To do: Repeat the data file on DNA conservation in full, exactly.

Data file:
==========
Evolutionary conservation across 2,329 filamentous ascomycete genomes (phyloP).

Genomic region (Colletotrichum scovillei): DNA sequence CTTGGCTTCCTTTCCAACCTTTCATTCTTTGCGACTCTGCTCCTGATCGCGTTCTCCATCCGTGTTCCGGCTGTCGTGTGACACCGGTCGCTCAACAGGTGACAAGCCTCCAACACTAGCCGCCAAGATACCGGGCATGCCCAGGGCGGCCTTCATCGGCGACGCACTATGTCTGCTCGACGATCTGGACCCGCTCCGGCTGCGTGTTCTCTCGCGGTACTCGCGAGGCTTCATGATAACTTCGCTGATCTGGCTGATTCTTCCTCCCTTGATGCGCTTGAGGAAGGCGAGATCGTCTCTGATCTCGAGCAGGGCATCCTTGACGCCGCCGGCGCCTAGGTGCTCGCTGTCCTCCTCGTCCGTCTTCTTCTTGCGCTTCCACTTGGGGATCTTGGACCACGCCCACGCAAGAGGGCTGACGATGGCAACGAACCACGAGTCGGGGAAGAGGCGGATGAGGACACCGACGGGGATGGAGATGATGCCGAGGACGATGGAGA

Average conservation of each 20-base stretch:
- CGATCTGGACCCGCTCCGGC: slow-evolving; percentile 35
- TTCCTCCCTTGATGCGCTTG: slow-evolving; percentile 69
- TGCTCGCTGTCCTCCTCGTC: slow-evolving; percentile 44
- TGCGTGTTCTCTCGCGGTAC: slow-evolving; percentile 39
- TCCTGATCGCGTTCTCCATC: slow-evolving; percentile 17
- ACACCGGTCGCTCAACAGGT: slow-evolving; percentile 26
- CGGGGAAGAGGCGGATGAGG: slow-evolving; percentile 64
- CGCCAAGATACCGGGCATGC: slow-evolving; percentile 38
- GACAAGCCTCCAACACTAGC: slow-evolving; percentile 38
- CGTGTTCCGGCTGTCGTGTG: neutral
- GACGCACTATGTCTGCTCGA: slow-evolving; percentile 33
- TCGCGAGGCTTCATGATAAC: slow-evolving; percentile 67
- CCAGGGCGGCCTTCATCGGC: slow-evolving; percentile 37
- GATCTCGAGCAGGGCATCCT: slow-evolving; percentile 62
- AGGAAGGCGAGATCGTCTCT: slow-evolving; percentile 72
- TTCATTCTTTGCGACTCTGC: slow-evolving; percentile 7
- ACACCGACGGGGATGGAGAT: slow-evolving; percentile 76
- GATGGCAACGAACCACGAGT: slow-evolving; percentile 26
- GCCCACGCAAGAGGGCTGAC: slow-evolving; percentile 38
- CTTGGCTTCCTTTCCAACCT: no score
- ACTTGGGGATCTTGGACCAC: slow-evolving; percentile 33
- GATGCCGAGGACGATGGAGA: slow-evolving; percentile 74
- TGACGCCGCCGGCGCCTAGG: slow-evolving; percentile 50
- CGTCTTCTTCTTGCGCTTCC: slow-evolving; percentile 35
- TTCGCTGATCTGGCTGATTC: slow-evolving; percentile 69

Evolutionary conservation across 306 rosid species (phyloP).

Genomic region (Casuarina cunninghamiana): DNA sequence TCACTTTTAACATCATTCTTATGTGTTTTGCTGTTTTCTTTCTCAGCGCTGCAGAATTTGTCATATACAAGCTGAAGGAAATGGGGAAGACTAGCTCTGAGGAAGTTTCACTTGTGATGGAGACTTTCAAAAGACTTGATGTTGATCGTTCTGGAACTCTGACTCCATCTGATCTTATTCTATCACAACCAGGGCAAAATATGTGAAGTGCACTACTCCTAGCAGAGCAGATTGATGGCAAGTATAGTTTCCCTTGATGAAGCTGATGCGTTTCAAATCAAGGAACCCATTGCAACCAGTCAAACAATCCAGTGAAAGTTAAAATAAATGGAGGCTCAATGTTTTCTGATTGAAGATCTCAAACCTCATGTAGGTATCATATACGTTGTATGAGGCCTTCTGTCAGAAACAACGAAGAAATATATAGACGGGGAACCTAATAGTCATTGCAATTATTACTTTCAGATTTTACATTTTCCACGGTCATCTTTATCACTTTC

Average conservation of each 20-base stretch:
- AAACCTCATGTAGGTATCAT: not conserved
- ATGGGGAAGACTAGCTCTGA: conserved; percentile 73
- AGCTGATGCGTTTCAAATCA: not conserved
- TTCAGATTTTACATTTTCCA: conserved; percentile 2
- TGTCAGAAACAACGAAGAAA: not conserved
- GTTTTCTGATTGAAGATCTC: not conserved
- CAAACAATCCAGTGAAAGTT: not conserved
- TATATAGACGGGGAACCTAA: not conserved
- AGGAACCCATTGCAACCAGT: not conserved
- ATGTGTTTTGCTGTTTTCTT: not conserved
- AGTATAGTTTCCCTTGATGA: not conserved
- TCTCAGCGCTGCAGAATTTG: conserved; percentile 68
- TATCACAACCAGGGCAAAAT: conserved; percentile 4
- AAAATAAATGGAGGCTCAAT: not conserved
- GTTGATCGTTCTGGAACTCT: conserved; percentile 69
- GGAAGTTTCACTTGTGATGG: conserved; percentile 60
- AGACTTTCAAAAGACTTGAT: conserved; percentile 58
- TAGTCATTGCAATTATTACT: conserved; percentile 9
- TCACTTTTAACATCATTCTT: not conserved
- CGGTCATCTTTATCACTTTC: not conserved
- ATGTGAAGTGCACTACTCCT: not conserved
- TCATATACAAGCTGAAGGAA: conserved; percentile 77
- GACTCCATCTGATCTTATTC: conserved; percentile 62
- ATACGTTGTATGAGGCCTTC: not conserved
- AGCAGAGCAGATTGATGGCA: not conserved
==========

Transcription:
Evolutionary conservation across 2,329 filamentous ascomycete genomes (phyloP).

Genomic region (Colletotrichum scovillei): DNA sequence CTTGGCTTCCTTTCCAACCTTTCATTCTTTGCGACTCTGCTCCTGATCGCGTTCTCCATCCGTGTTCCGGCTGTCGTGTGACACCGGTCGCTCAACAGGTGACAAGCCTCCAACACTAGCCGCCAAGATACCGGGCATGCCCAGGGCGGCCTTCATCGGCGACGCACTATGTCTGCTCGACGATCTGGACCCGCTCCGGCTGCGTGTTCTCTCGCGGTACTCGCGAGGCTTCATGATAACTTCGCTGATCTGGCTGATTCTTCCTCCCTTGATGCGCTTGAGGAAGGCGAGATCGTCTCTGATCTCGAGCAGGGCATCCTTGACGCCGCCGGCGCCTAGGTGCTCGCTGTCCTCCTCGTCCGTCTTCTTCTTGCGCTTCCACTTGGGGATCTTGGACCACGCCCACGCAAGAGGGCTGACGATGGCAACGAACCACGAGTCGGGGAAGAGGCGGATGAGGACACCGACGGGGATGGAGATGATGCCGAGGACGATGGAGA

Average conservation of each 20-base stretch:
- CGATCTGGACCCGCTCCGGC: slow-evolving; percentile 35
- TTCCTCCCTTGATGCGCTTG: slow-evolving; percentile 69
- TGCTCGCTGTCCTCCTCGTC: slow-evolving; percentile 44
- TGCGTGTTCTCTCGCGGTAC: slow-evolving; percentile 39
- TCCTGATCGCGTTCTCCATC: slow-evolving; percentile 17
- ACACCGGTCGCTCAACAGGT: slow-evolving; percentile 26
- CGGGGAAGAGGCGGATGAGG: slow-evolving; percentile 64
- CGCCAAGATACCGGGCATGC: slow-evolving; percentile 38
- GACAAGCCTCCAACACTAGC: slow-evolving; percentile 38
- CGTGTTCCGGCTGTCGTGTG: neutral
- GACGCACTATGTCTGCTCGA: slow-evolving; percentile 33
- TCGCGAGGCTTCATGATAAC: slow-evolving; percentile 67
- CCAGGGCGGCCTTCATCGGC: slow-evolving; percentile 37
- GATCTCGAGCAGGGCATCCT: slow-evolving; percentile 62
- AGGAAGGCGAGATCGTCTCT: slow-evolving; percentile 72
- TTCATTCTTTGCGACTCTGC: slow-evolving; percentile 7
- ACACCGACGGGGATGGAGAT: slow-evolving; percentile 76
- GATGGCAACGAACCACGAGT: slow-evolving; percentile 26
- GCCCACGCAAGAGGGCTGAC: slow-evolving; percentile 38
- CTTGGCTTCCTTTCCAACCT: no score
- ACTTGGGGATCTTGGACCAC: slow-evolving; percentile 33
- GATGCCGAGGACGATGGAGA: slow-evolving; percentile 74
- TGACGCCGCCGGCGCCTAGG: slow-evolving; percentile 50
- CGTCTTCTTCTTGCGCTTCC: slow-evolving; percentile 35
- TTCGCTGATCTGGCTGATTC: slow-evolving; percentile 69

Evolutionary conservation across 306 rosid species (phyloP).

Genomic region (Casuarina cunninghamiana): DNA sequence TCACTTTTAACATCATTCTTATGTGTTTTGCTGTTTTCTTTCTCAGCGCTGCAGAATTTGTCATATACAAGCTGAAGGAAATGGGGAAGACTAGCTCTGAGGAAGTTTCACTTGTGATGGAGACTTTCAAAAGACTTGATGTTGATCGTTCTGGAACTCTGACTCCATCTGATCTTATTCTATCACAACCAGGGCAAAATATGTGAAGTGCACTACTCCTAGCAGAGCAGATTGATGGCAAGTATAGTTTCCCTTGATGAAGCTGATGCGTTTCAAATCAAGGAACCCATTGCAACCAGTCAAACAATCCAGTGAAAGTTAAAATAAATGGAGGCTCAATGTTTTCTGATTGAAGATCTCAAACCTCATGTAGGTATCATATACGTTGTATGAGGCCTTCTGTCAGAAACAACGAAGAAATATATAGACGGGGAACCTAATAGTCATTGCAATTATTACTTTCAGATTTTACATTTTCCACGGTCATCTTTATCACTTTC

Average conservation of each 20-base stretch:
- AAACCTCATGTAGGTATCAT: not conserved
- ATGGGGAAGACTAGCTCTGA: conserved; percentile 73
- AGCTGATGCGTTTCAAATCA: not conserved
- TTCAGATTTTACATTTTCCA: conserved; percentile 2
- TGTCAGAAACAACGAAGAAA: not conserved
- GTTTTCTGATTGAAGATCTC: not conserved
- CAAACAATCCAGTGAAAGTT: not conserved
- TATATAGACGGGGAACCTAA: not conserved
- AGGAACCCATTGCAACCAGT: not conserved
- ATGTGTTTTGCTGTTTTCTT: not conserved
- AGTATAGTTTCCCTTGATGA: not conserved
- TCTCAGCGCTGCAGAATTTG: conserved; percentile 68
- TATCACAACCAGGGCAAAAT: conserved; percentile 4
- AAAATAAATGGAGGCTCAAT: not conserved
- GTTGATCGTTCTGGAACTCT: conserved; percentile 69
- GGAAGTTTCACTTGTGATGG: conserved; percentile 60
- AGACTTTCAAAAGACTTGAT: conserved; percentile 58
- TAGTCATTGCAATTATTACT: conserved; percentile 9
- TCACTTTTAACATCATTCTT: not conserved
- CGGTCATCTTTATCACTTTC: not conserved
- ATGTGAAGTGCACTACTCCT: not conserved
- TCATATACAAGCTGAAGGAA: conserved; percentile 77
- GACTCCATCTGATCTTATTC: conserved; percentile 62
- ATACGTTGTATGAGGCCTTC: not conserved
- AGCAGAGCAGATTGATGGCA: not conserved